The Obama presidency has created new political realities that were difficult to even imagine a year ago. How can we adapt our framing of issues and progressive change messaging in response?
In late spring thirty-three communicators from around the country came together for PCN’s tenth national gathering to meet each other, exchange skills and assess the larger political context in which grassroots justice movements are now working. In a Saturday session, a dozen PCNers working in diverse issues such as economic justice, reproductive rights, climate change, and international peace came together to talk about the possibilities and challenges of this new political reality.
The New Rhetoric
New beliefs permeate the changed atmosphere in which we are working:
There are some issues where people are feeling particularly challenged around developing messages because while the rhetoric has changed, the action has not. Groups working on the war in Afghanistan and climate justice, for example, are still working to find the right frames and messages.
Tone is Important When Talking About Obama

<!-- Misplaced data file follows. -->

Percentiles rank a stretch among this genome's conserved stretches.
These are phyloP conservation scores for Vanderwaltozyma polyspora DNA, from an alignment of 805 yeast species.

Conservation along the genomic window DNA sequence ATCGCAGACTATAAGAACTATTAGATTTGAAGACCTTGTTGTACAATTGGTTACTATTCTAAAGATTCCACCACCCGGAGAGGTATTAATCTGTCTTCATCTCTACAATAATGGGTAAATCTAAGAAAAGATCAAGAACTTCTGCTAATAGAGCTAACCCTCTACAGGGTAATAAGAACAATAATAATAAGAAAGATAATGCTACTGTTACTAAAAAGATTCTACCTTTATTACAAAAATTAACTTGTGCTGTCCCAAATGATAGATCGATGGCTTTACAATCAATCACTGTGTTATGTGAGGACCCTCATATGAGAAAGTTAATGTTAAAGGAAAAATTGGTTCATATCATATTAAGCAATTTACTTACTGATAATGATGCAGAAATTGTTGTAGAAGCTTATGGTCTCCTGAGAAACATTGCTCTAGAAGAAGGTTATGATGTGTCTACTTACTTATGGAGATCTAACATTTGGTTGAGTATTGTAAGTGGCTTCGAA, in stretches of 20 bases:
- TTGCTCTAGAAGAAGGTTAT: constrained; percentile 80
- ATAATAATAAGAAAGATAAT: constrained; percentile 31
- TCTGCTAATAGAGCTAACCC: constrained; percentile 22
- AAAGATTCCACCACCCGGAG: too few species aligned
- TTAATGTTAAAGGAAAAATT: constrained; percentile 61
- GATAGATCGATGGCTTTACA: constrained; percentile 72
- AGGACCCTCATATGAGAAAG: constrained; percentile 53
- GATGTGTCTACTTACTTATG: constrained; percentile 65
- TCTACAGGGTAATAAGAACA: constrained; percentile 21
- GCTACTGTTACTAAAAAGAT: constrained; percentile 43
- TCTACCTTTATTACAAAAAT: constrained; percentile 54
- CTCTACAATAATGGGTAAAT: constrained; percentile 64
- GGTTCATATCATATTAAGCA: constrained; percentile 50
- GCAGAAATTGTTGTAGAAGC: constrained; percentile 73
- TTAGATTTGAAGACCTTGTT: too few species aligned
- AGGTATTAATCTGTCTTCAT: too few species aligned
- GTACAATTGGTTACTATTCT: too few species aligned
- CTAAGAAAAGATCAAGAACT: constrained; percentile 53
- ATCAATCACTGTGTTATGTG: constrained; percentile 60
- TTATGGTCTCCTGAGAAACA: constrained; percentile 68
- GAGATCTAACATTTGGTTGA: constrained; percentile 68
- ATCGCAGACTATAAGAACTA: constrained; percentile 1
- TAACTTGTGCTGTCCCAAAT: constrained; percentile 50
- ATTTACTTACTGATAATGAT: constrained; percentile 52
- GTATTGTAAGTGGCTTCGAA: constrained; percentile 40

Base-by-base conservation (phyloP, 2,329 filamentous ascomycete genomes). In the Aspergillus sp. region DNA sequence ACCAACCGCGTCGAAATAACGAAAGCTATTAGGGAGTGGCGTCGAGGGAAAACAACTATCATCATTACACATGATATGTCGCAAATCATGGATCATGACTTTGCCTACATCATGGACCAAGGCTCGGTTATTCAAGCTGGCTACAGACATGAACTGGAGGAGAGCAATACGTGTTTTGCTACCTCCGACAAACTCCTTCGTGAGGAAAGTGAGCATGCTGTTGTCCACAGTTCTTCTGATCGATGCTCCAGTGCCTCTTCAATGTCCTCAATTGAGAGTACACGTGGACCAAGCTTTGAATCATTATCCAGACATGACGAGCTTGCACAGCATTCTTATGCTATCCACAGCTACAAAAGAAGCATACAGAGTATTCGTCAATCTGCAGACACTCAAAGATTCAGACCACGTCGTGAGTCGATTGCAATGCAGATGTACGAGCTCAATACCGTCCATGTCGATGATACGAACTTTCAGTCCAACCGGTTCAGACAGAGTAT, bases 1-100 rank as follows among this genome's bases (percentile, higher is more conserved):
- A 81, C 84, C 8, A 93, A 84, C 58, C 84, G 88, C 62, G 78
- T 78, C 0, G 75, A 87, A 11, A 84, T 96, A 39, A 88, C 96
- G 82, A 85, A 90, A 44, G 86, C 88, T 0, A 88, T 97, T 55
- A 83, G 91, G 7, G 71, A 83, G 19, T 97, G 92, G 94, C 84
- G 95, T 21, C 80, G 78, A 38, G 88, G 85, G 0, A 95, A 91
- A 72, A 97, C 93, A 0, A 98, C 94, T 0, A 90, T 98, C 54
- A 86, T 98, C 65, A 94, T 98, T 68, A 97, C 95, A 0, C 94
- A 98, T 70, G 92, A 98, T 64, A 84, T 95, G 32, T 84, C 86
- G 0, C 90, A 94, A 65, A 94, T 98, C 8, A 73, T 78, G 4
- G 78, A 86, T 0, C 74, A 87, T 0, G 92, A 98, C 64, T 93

As the group shifted to look at how to capitalize on positive trends and address negative ones, they talked about what happened to talk show host Tavis Smiley when he sought to highlight the on-going existence of racism and its effects. He tried to hold Obama accountable in his State of the Black Union forum and people reacted negatively.
Tone seems to be an important factor when talking about Obama, and Tavis Smiley’s tone got in the way of people listening to important ideas he was raising. How do we set the proper tone and create messages that people will be able to hear?
Framing for Justice During the Obama Presidency
To advance new approaches to the work, we need a strategy so that frame and message development can happen in timely and responsive ways. We can:
In wrapping up their conversation, the group talked about the need and ways to continue work on this, including the need to work collaboratively, identify trends and opportunities, formulate key questions to explore, and plan to engage with broader audiences. PCN will work to support these ideas through continued networking and convening of communicators on the regional and national level so that we can make good use of the opportunities of the Obama presidency.